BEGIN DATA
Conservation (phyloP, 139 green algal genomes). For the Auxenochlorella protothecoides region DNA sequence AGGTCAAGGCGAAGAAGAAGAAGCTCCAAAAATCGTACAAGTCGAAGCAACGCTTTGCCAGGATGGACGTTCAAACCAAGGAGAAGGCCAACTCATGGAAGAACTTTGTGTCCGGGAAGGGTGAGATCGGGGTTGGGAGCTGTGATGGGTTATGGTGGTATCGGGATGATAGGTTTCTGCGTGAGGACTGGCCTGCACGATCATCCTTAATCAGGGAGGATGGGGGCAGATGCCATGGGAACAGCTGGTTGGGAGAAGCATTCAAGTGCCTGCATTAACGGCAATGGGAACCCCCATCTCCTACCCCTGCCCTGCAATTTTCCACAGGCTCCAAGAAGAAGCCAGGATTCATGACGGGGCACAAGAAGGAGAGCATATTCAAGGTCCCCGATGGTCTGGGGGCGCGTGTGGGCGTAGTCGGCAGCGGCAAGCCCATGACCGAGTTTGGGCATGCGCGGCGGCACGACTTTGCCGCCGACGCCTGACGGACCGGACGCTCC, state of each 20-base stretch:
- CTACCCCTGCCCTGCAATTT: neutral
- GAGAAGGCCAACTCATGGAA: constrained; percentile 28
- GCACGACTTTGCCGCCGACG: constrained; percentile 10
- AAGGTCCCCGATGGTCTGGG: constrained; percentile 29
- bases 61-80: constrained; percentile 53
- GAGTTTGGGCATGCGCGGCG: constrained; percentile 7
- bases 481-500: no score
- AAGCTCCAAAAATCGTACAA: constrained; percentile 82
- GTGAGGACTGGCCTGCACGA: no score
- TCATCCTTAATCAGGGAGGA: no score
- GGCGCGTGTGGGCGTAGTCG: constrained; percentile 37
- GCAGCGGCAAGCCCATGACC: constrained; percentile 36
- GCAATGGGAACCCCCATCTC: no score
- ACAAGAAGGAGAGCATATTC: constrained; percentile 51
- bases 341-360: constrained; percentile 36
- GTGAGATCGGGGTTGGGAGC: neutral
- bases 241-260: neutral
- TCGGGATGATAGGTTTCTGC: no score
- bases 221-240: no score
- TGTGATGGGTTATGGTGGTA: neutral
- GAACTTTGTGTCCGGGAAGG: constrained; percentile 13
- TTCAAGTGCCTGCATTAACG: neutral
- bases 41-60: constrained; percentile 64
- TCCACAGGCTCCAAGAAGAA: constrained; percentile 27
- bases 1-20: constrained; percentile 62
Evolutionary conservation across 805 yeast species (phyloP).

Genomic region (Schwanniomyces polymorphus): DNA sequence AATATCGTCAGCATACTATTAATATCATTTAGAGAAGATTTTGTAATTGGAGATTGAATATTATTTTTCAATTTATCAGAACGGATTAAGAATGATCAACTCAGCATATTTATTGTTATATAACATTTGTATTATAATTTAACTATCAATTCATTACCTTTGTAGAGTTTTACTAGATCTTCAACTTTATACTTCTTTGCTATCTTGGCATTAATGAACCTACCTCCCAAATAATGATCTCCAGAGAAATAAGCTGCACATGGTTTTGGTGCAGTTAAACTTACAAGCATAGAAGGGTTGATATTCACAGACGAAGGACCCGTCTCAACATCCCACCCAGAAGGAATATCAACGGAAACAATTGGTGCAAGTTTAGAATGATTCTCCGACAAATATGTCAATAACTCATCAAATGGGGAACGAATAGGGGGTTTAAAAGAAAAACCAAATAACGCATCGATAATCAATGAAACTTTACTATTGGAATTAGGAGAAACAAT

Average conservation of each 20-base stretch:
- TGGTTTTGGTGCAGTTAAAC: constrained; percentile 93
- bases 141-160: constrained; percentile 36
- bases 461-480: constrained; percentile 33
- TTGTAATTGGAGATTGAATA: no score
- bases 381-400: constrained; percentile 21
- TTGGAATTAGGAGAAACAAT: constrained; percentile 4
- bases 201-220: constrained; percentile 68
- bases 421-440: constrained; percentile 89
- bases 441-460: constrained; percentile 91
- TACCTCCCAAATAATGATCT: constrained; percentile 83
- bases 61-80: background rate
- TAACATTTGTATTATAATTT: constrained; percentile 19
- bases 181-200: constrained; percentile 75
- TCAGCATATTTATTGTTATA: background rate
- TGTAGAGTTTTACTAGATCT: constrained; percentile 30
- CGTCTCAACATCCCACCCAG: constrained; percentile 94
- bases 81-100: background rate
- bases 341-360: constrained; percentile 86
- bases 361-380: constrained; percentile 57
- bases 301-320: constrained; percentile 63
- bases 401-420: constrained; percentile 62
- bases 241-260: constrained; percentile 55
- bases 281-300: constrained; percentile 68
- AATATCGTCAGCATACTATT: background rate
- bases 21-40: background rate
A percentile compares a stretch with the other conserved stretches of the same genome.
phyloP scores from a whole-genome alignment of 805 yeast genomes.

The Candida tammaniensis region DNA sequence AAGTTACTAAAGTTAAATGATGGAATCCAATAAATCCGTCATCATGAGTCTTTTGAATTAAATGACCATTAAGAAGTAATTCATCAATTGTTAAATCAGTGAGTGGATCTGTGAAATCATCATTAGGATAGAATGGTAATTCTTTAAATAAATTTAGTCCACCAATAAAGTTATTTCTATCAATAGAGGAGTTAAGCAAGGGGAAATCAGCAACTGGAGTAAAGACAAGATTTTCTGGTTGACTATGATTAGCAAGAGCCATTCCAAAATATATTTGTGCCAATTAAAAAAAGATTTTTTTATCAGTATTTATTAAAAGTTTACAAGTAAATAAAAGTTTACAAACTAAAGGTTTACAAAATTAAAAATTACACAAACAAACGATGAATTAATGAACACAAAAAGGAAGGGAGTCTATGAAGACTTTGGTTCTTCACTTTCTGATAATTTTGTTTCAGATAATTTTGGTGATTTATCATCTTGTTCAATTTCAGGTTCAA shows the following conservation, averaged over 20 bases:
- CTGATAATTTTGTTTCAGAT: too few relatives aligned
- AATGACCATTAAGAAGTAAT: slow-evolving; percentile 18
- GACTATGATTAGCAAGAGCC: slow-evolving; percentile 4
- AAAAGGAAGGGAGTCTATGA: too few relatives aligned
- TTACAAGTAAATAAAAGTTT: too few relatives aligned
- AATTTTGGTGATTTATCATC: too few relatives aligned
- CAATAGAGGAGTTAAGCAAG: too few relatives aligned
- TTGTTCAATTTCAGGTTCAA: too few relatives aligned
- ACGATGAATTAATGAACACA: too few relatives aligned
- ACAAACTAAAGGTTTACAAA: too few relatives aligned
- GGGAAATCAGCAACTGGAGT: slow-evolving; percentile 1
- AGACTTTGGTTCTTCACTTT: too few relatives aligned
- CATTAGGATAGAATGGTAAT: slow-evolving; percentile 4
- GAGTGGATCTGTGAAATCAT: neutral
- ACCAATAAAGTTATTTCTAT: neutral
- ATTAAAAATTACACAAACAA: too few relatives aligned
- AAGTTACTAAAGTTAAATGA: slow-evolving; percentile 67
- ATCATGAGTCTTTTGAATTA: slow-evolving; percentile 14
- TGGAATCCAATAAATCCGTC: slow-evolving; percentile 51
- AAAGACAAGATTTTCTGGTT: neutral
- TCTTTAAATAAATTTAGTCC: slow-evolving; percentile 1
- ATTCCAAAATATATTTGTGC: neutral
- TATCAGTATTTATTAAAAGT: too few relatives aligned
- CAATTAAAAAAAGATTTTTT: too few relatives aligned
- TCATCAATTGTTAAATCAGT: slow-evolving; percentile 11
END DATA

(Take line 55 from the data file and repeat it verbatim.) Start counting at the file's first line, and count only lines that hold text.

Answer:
A percentile compares a stretch with the other conserved stretches of the same genome.